An engraver has long been a craft associated with fine jewelry, behind the many scenes of Anne Dale Jeweler is my incredible and talented husband, Mike Dale. He is the Master Jeweler responsible for many of our one-of-a-kind creations. Over thirty years his unique and rare skill as a goldsmith and diamond setter reflects the rich history of his New Orleans family. A family of master artist and New Orleans engraver.
In the early 1900’s, Arthur C. Dale (Michael’s grandfather) a photo-engraver was the shop foreman for the New Orleans Engraving and Photo-etching Company. French artist and master engraver Francois Bildstein (1855-1935) (Michael’s great-great-uncle) began training Arthur as an apprentice at the young age of sixteen in 1899.
Bildstein is credited for his art work and engravings in “The Mascot” a historical New Orleans publication from 1882 to 1897.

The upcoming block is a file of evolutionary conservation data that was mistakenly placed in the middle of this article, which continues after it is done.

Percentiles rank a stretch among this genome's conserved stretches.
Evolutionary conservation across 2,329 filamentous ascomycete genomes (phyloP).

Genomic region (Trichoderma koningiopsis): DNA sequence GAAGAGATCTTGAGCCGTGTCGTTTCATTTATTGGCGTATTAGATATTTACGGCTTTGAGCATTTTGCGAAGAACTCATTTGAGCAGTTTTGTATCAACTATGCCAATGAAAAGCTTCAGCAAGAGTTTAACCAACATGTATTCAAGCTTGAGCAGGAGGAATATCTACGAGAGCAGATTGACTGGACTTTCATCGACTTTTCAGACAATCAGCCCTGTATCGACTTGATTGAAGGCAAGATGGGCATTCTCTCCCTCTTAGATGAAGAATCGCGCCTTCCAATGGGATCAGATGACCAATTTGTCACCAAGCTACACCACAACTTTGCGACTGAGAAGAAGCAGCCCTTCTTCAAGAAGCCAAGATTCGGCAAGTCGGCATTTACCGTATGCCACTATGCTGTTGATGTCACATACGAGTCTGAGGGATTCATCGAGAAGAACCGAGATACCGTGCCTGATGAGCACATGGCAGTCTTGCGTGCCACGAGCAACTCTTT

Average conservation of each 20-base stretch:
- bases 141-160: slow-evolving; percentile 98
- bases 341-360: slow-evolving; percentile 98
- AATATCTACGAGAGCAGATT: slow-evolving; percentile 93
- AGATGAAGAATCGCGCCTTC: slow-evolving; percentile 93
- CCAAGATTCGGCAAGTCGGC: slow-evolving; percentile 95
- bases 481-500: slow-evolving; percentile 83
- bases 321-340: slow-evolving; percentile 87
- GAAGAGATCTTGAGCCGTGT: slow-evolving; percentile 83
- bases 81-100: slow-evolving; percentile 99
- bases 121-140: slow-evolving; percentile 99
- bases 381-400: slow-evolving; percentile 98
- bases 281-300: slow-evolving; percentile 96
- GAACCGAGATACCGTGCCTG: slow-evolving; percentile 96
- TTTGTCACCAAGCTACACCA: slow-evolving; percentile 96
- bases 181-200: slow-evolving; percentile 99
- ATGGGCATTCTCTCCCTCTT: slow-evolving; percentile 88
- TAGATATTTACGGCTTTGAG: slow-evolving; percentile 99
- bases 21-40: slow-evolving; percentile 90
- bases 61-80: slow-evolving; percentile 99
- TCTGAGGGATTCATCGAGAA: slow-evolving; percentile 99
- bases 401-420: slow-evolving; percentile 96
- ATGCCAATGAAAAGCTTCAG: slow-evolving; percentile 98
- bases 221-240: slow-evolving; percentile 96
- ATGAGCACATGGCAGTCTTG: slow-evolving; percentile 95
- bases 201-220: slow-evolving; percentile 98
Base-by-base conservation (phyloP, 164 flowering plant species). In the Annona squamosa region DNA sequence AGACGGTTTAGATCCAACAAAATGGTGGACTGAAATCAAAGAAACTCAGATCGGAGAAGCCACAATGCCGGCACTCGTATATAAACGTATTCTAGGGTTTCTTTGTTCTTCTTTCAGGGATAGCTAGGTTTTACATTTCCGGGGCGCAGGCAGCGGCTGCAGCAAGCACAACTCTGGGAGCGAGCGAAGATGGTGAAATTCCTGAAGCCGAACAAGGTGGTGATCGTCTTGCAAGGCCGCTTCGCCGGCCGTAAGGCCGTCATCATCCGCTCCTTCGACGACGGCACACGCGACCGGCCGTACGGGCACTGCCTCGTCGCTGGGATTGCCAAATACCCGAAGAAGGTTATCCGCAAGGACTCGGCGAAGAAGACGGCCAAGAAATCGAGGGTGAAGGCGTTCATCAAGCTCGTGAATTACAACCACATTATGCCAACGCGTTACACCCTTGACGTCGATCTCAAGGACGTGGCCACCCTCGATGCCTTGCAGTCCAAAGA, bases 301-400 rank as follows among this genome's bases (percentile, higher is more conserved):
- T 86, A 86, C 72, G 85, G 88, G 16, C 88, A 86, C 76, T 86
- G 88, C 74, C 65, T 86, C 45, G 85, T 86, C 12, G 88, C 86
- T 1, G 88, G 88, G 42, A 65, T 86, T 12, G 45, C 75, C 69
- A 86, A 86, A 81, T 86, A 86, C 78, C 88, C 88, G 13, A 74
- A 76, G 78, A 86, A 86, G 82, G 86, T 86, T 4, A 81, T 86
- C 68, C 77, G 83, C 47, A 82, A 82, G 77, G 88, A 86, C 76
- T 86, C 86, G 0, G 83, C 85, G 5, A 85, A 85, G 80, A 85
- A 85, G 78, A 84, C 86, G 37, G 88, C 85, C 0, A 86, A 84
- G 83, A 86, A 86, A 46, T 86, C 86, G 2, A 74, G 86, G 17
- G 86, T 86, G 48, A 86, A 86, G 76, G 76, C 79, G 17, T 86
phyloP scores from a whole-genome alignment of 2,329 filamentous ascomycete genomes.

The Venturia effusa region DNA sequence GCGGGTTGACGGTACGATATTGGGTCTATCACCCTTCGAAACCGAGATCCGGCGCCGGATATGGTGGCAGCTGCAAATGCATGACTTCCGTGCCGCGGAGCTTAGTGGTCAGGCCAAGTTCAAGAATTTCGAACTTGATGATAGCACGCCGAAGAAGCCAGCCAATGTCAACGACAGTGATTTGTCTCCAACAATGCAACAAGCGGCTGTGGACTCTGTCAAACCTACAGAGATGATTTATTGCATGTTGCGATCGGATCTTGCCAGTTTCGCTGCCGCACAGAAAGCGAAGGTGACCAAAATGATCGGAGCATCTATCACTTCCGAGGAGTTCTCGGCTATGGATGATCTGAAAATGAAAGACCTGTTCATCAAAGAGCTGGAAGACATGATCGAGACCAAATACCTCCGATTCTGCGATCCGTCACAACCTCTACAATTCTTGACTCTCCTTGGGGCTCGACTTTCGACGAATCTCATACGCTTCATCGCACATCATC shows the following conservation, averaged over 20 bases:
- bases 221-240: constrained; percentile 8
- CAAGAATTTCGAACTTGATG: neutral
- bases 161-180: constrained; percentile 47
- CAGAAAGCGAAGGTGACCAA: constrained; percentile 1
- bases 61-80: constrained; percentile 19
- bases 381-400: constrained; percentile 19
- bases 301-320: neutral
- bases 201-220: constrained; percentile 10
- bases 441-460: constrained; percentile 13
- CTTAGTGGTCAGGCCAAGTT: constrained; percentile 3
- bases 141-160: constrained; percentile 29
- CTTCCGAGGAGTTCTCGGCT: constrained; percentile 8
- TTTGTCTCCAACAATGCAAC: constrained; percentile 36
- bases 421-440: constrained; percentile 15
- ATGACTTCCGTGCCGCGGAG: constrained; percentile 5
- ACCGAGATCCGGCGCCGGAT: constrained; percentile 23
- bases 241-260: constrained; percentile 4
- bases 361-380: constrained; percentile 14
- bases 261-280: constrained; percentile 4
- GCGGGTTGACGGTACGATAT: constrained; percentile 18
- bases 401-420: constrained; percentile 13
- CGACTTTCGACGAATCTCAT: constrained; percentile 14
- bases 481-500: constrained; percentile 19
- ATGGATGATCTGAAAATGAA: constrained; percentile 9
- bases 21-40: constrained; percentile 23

Bildstein’s images documented post civil war New Orleans, today his photo-engravings are part of The New Orleans Historical Collection one engraving is considered to be the first image of a jazz band while another depicts the largest mass lynching in United States history after the killing of New Orleans Police Chief Hennessy.
Local artist, photographer and history buff Sally Asher has done a series of lectures on “The Mascot” and Francois Bildstein’s engravings as she prepares to write a book on the subject. She presented Michael with an original framed silk screen of a Francois Bildstein drawing from the 1800’s of a young lady on a bike riding down Saint Charles Avenue.